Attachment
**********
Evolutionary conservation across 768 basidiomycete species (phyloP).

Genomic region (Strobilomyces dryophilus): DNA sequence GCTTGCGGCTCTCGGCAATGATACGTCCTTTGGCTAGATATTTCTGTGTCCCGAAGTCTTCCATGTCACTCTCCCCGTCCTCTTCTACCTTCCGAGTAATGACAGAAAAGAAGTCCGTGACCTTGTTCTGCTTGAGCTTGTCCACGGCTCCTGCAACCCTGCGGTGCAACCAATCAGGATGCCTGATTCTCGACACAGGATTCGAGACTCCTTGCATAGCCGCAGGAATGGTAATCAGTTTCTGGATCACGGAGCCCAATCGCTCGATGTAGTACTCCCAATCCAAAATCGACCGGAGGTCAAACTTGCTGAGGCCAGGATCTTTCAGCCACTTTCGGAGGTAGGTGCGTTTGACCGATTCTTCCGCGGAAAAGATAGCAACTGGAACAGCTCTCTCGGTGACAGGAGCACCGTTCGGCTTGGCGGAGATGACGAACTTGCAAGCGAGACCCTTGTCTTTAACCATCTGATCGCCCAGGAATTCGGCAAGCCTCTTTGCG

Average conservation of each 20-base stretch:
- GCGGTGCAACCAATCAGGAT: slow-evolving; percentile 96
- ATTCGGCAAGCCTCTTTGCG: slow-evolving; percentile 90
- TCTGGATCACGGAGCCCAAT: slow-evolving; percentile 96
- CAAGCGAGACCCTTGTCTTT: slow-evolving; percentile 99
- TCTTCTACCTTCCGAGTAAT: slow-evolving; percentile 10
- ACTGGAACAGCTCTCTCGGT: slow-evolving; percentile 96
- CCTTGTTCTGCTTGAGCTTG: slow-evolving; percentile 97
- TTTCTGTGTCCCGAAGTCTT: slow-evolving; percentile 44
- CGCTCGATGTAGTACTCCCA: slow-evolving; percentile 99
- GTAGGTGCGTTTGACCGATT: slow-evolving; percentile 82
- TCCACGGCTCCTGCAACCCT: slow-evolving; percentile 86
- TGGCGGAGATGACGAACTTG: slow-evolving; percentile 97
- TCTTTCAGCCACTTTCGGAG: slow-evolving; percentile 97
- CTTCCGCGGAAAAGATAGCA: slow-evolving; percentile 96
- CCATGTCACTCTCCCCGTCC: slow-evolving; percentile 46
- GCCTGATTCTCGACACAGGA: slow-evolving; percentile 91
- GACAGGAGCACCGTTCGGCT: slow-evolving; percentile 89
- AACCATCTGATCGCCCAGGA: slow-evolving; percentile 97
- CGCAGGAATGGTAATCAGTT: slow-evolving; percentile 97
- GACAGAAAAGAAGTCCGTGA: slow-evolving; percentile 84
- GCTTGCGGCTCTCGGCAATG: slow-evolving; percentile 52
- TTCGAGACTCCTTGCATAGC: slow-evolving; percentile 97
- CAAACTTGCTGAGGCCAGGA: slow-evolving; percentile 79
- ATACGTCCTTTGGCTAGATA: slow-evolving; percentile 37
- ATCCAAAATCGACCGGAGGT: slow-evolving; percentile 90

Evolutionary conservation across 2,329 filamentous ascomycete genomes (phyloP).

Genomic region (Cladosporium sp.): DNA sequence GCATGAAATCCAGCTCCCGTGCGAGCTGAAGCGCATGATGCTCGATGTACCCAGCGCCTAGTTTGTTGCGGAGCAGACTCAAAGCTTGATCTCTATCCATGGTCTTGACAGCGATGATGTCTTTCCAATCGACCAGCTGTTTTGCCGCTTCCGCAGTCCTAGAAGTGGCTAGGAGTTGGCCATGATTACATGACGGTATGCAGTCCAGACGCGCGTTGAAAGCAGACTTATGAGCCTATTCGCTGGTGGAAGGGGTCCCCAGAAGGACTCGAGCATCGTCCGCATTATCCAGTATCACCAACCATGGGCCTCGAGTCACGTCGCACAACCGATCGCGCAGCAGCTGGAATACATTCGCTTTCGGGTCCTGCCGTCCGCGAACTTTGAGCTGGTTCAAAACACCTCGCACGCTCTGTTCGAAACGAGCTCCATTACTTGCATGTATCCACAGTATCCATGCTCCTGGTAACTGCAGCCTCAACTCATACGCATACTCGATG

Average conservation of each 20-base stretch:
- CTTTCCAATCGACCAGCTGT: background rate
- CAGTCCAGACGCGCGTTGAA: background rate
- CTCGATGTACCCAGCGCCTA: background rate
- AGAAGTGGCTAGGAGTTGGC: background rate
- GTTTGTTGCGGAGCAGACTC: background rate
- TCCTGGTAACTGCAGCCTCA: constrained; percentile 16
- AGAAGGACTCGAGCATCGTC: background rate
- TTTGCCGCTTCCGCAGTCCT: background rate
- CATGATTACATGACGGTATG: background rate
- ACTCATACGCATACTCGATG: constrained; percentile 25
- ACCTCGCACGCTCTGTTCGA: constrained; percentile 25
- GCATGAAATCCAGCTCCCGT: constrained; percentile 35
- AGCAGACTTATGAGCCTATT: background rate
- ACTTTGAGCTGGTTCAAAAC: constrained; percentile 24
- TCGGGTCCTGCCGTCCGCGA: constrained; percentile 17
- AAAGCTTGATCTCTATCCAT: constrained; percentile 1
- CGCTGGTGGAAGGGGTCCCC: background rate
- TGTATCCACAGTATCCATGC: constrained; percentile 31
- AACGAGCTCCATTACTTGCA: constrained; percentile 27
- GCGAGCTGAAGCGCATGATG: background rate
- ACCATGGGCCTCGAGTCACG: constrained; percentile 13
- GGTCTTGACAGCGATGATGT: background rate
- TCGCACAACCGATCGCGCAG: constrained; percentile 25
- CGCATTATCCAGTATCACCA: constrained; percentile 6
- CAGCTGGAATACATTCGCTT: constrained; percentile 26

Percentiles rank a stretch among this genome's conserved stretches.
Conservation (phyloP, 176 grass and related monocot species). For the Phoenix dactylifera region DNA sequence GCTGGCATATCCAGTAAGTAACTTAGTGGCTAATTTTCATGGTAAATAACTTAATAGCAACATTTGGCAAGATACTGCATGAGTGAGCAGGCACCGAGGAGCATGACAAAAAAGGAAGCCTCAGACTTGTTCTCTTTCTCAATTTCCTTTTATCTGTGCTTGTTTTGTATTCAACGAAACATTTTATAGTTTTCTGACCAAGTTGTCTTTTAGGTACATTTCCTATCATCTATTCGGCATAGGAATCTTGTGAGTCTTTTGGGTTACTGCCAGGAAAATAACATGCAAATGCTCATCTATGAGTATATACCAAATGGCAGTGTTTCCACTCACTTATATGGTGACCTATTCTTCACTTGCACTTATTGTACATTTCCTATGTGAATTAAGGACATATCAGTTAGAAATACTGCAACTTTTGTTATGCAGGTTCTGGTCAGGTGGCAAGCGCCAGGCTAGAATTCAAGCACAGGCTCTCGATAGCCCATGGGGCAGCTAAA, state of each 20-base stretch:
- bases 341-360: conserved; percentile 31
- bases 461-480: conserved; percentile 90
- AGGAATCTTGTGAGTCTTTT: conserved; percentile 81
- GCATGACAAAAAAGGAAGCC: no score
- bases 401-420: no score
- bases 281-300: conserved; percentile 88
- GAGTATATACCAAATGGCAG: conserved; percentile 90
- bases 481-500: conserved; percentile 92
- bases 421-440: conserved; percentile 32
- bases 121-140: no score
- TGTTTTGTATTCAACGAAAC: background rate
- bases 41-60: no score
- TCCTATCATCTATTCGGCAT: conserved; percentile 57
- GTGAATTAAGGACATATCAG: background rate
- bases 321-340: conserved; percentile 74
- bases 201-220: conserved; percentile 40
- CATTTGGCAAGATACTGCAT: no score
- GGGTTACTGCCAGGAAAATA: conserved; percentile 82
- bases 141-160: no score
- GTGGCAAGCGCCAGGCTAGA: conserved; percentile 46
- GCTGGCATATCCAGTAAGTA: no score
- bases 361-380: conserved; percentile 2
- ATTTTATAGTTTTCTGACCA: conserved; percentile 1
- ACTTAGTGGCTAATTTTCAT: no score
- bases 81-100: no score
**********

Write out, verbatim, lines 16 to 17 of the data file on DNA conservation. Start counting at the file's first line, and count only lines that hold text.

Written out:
- TCTTTCAGCCACTTTCGGAG: slow-evolving; percentile 97
- CTTCCGCGGAAAAGATAGCA: slow-evolving; percentile 96